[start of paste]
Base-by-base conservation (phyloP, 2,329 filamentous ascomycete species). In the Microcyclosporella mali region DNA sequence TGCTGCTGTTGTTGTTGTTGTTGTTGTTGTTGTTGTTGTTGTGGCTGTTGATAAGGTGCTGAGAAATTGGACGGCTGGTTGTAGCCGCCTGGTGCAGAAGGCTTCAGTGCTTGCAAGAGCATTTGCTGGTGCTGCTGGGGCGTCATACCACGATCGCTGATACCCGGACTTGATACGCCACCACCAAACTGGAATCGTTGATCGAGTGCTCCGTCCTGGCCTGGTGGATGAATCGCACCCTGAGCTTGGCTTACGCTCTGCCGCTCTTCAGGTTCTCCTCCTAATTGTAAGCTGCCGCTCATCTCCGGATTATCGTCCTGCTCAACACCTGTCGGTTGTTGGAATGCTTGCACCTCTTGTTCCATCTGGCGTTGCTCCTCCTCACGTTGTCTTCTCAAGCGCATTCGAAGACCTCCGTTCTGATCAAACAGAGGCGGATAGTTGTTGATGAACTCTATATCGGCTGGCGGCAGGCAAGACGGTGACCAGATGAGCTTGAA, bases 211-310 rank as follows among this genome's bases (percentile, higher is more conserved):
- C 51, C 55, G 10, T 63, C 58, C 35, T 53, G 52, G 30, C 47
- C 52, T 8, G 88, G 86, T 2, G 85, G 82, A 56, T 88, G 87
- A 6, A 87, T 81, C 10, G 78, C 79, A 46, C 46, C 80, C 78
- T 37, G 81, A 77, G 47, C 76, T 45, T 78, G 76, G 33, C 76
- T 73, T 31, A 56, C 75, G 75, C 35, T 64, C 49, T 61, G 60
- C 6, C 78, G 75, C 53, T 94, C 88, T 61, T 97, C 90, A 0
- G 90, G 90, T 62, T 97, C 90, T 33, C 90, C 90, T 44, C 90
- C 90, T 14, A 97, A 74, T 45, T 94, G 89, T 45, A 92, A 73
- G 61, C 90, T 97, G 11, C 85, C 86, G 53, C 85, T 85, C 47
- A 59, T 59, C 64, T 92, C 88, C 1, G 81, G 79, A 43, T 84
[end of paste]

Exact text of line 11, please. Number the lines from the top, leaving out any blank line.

- A 59, T 59, C 64, T 92, C 88, C 1, G 81, G 79, A 43, T 84